Lewis Carroll lived in Croft from 1843 to 1850. His father the Revd Charles Dodgson was Rector of Croft and Archdeacon of Richmond from 1843 to 1868. Carroll's photo of the niece of Alfred Lord Tennyson's wife was taken at Croft. Historians believe Lewis Carroll's Cheshire Cat in the book Alice in Wonderland was inspired by a carving in Croft Church.
- Croft-on-Tees in the Domesday Book. Retrieved 23 December 2013.
- "History". Retrieved 14 December 2013.
- Bulmer's Topography, History and Directory (Private and Commercial) of North Yorkshire 1890. S&N Publishing. 1890. pp. 413–416. ISBN 1-86150-299-0.
- Watts (2011). Cambridge Dictionary of English Place-names. Cambridge University Press. p. 169. ISBN 978-0-521-16855-7.
- A.D. Mills (1998). Dictionary of English Place-Names. Oxford Paperbacks. p. 140. ISBN 978-0-19-280074-9.
- Robert Willan, M D, Observations on the Sulphur-Water, at Croft, Near Darlington 
- Biff Vernon, A1-The Great North Road, Croft-on-Tees Archived 13 August 2012 at the Wayback Machine
- Granville, A.B. 1841 The Spas of England - Northern Spas London: Henry Colburn. Reprinted 1971, Bath: Adams & Dent. Archived 8 January 2013 at the Wayback Machine
- Butt, R. V. J. (1995). The Directory of Railway Stations: details every public and private passenger station, halt, platform and stopping place, past and present (1st ed.). Sparkford: Patrick Stephens Ltd. p. 70. ISBN 978-1-85260-508-7. OCLC 60251199.
- "Disused station". Retrieved 23 December 2013.
- Mortimer, Roger; Onslow, Richard; Willett, Peter (1978). Biographical Encyclopedia of British Flat Racing. Macdonald and Jane's. ISBN 0-354-08536-0.
- Historic England. "Croft Bridge (Grade I) (1116440)". National Heritage List for England. Retrieved 23 December 2013.
- "Archived copy". Ordnance Survey Open Viewer. Archived from the original on 5 October 2012. Retrieved 14 October 2012.CS1 maint: archived copy as title (link)
- "Key Figures for 2011 Census: Key Statistics – Area: Croft (Ward)". Neighbourhood Statistics. Office for National Statistics. Retrieved 17 March 2017.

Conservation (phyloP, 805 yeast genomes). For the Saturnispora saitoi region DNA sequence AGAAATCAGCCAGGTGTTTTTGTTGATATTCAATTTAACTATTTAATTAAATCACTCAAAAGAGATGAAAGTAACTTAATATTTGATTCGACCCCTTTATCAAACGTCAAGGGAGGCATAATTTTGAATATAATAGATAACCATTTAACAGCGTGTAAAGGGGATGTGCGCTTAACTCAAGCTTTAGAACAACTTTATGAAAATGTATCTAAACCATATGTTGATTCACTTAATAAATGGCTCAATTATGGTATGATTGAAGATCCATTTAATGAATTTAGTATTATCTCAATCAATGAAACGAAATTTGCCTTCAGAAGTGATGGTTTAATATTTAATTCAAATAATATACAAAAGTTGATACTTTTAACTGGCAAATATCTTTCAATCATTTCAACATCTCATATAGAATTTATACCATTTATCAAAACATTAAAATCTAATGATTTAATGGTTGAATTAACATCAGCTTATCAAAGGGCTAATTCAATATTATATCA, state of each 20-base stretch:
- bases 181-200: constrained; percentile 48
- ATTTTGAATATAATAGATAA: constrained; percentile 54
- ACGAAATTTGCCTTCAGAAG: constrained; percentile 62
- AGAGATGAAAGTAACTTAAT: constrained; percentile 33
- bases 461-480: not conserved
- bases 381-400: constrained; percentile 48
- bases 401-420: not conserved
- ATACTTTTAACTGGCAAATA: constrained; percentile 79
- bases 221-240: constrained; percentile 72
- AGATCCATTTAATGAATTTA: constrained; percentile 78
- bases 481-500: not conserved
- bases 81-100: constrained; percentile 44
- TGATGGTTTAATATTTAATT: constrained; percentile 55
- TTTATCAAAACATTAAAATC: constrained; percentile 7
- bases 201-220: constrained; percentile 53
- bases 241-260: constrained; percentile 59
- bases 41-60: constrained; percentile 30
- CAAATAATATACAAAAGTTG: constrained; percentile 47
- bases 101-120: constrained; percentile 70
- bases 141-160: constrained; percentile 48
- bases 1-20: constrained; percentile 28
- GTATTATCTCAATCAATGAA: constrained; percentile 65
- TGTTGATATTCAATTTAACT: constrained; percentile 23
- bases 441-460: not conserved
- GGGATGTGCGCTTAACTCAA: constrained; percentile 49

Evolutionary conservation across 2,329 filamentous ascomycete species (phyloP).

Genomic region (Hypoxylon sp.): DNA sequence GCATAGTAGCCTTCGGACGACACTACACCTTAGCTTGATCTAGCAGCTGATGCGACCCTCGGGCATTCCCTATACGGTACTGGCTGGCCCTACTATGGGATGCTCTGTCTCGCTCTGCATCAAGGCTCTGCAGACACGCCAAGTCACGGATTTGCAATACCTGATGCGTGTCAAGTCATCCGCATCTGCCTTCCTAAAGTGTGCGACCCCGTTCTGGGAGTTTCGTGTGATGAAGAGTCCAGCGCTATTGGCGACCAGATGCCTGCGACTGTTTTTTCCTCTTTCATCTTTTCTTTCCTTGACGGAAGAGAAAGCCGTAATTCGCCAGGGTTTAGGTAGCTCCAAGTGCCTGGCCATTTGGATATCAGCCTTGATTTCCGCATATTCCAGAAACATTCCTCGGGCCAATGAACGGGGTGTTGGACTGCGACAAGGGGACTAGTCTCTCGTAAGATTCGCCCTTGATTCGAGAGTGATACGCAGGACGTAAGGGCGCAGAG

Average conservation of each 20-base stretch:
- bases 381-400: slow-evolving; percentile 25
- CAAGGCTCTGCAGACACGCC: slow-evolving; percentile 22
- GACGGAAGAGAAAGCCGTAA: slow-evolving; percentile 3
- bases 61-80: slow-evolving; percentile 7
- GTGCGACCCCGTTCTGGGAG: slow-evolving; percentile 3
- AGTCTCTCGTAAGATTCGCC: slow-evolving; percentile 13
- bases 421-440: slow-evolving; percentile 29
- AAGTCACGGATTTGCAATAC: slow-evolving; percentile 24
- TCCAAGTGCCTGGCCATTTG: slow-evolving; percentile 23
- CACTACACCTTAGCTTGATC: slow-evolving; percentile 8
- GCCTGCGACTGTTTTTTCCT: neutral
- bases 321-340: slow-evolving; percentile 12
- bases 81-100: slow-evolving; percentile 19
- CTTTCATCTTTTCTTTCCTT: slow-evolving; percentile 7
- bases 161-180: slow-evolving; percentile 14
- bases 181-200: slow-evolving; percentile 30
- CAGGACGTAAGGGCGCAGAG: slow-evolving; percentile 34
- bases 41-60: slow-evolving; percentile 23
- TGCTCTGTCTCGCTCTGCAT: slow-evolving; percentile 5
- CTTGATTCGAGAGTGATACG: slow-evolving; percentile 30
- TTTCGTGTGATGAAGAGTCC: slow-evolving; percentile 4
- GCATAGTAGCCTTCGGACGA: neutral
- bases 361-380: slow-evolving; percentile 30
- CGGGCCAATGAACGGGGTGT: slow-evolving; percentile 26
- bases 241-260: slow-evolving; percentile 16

- "Population at Censuses". Vision of Britain. 2009. Retrieved 20 December 2013.
- "2001 UK Census". Neighbourhood Statistics. Office for National Statistics. 2002. Retrieved 31 May 2013.
- UK Census (2011). "Local Area Report – Coft-on-Tees Parish (1170217135)". Nomis. Office for National Statistics. Retrieved 17 March 2018.
- "Crpft CE Primary School". Ofsted. Retrieved 23 December 2013.
- "Secondary school Admissions". North Yorkshire Council. Retrieved 23 December 2013.
- Historic England. "Croft Spa Hotel, Croft on Tees (1179487)". National Heritage List for England. Retrieved 11 July 2015.
- Historic England. "Church of St Peter (Grade I) (1301945)". National Heritage List for England. Retrieved 23 December 2013.
- Lloyd, Chris (26 November 2011). "Bishop crosses river for sword that slew worm". The Northern Echo. Retrieved 30 July 2018.
- Clark, Ann (1979). Lewis Carroll: A Biography. London: J. M. Dent & Sons. ISBN 0-460-04302-1.
- "Lewis Carroll and Croft Church". Archived from the original on 18 November 2013. Retrieved 5 June 2013.
- "Archived copy". Archived from the original on 13 December 2013. Retrieved 9 December 2013.CS1 maint: archived copy as title (link)
- Gardner, Martin (2000). The Annotate Alice: The Definitive Edition. New York / London: W.W. Norton and Company. p. 62. ISBN 0-393-04847-0.
Media related to Croft-on-Tees at Wikimedia Commons